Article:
The Ivies are Losing Their Edge, But We May Have Another Option

For high school students in New York, it may be time to stop fixating on the Ivy League and start researching to look at other options.

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If you ask a child where they want to go to college, they will likely mention an Ivy League university. Attending an Ivy League school has always been the crown jewel of any student’s ambitions—these select schools are viewed in a light that remains incomparable to other educational institutions. The Ivy “brand” is universal, with people wearing merchandise and gear from Ivy League schools even if they have not attended. However, while many students have their sights set on attending Ivy League schools, the likelihood of admission as well as the internal stability and brand of these institutions are on a precipice. Students should begin to weigh their options much more carefully and think hard before deciding to apply—especially early decision—to an Ivy League school. There are better alternatives that come without many of the drawbacks.

Ivy League schools have historically been among the most selective and prestigious in the world, where the best students from both the U.S. and abroad apply. However, it has recently been increasingly difficult to gain admission to these universities. With test-optional admissions on the rise, students with high grades and low test scores are applying in greater numbers—a previously uncommon event. As a result, admission rates have considerably decreased. Even so, Ivies are more than twice as likely to accept rich students compared to those from lower or middle classes, creating a disincentive for students in lower socioeconomic classes to apply. 

A study of elite colleges from July 2023 shows that the richest 0.1 percent of students in America were over 2.2 times more likely to be admitted to elite colleges compared to the average student. There is also a major dip in admissions among the middle and upper-middle class, who are less likely to be admitted to an elite school than any other economic group with similar test scores, including the poorest groups. This is because the upper-middle class is not wealthy enough to donate serious sums of money to their school as alumni, but they’re also not in the group of people sought out by colleges to increase racially and economically diverse acceptances. This creates a U-curve in admission rates. On top of this, legacy students are often given a huge edge when it comes to admissions to top colleges. While legacy students are judged as slightly more qualified for competitive schools, they can also be more than three times as likely as non-legacy students to gain admission to a top 12 university. This results in a sense of despair among somewhat well-off parents and students in the race to the top.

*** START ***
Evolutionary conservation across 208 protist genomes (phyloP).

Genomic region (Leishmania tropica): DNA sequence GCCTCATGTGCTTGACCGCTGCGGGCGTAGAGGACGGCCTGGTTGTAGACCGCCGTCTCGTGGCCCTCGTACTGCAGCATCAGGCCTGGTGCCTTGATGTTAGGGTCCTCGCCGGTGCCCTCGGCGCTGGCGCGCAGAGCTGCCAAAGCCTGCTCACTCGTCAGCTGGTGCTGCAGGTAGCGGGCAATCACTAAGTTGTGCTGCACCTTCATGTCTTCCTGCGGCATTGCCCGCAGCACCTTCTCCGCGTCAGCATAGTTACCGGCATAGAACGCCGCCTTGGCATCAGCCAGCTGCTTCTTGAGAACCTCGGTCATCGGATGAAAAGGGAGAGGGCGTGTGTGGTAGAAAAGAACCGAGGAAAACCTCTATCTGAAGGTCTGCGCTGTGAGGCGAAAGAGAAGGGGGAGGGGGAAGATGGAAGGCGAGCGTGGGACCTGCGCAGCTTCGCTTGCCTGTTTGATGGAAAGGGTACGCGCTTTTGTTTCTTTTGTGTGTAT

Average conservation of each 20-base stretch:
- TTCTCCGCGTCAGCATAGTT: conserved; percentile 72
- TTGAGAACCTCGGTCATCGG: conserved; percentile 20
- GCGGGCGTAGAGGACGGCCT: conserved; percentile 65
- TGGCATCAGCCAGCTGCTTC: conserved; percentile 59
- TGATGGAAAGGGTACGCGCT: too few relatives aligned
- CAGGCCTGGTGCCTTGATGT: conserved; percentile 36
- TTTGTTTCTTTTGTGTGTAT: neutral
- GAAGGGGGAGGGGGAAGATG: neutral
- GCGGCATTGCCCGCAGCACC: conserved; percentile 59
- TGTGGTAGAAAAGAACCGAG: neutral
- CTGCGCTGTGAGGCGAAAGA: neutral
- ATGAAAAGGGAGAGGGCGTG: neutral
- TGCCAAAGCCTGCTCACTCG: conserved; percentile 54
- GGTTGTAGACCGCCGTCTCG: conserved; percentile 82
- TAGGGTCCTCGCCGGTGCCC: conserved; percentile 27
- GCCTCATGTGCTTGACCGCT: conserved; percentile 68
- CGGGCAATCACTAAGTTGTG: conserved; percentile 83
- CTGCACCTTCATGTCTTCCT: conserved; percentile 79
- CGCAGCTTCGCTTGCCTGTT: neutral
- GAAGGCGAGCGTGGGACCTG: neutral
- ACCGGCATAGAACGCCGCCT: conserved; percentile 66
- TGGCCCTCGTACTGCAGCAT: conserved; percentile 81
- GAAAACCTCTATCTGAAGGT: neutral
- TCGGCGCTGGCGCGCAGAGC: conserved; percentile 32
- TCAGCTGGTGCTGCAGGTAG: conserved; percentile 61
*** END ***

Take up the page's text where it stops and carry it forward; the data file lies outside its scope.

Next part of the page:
Ivy League schools are also becoming extremely expensive. College prices are drastically rising all over the country, and Ivies lead this pack. However, while many institutions offer merit-based and need-based scholarships, Ivy League schools only offer need-based aid, making it far more difficult to achieve a cut in tuition costs.

As Ivy League admission rates decline and the application system continues to favor rich students, other schools are stepping up into the limelight. In June 2023, Stony Brook University, the State University of New York (SUNY) in Stony Brook, received a $500 million donation from the Simons family, founders of a philanthropic organization for math and sciences research. SUNYs are high-admission-rate schools currently climbing the prestige ladder. Binghamton University recently rose from #83 to #73 in national rankings and became the top public university in New York. 

State schools and public schools are a cheaper alternative to the Ivies—they cost an average of 20 percent less than private institutions. For students outside New York, there are very prestigious public universities, such as the University of California schools that have multiple schools among the top 30 universities nationwide. They are a great financial option for students from California and still have better financial and academic benefits for out-of-state students. Overall, for New York students, SUNYs and CUNYs are great options. They are an affordable and higher acceptance rate alternative that can still offer an excellent education for all students. 

Students at Stuy often consider SUNY and CUNY schools as safety schools that are nowhere near the top of the list, but these schools need to be put much higher on a hierarchy of options. They offer prestigious education programs and boast of a variety of clubs, organizations, sports, and countless other major opportunities. It may be time to stop fixating on the Ivy League and start researching other options.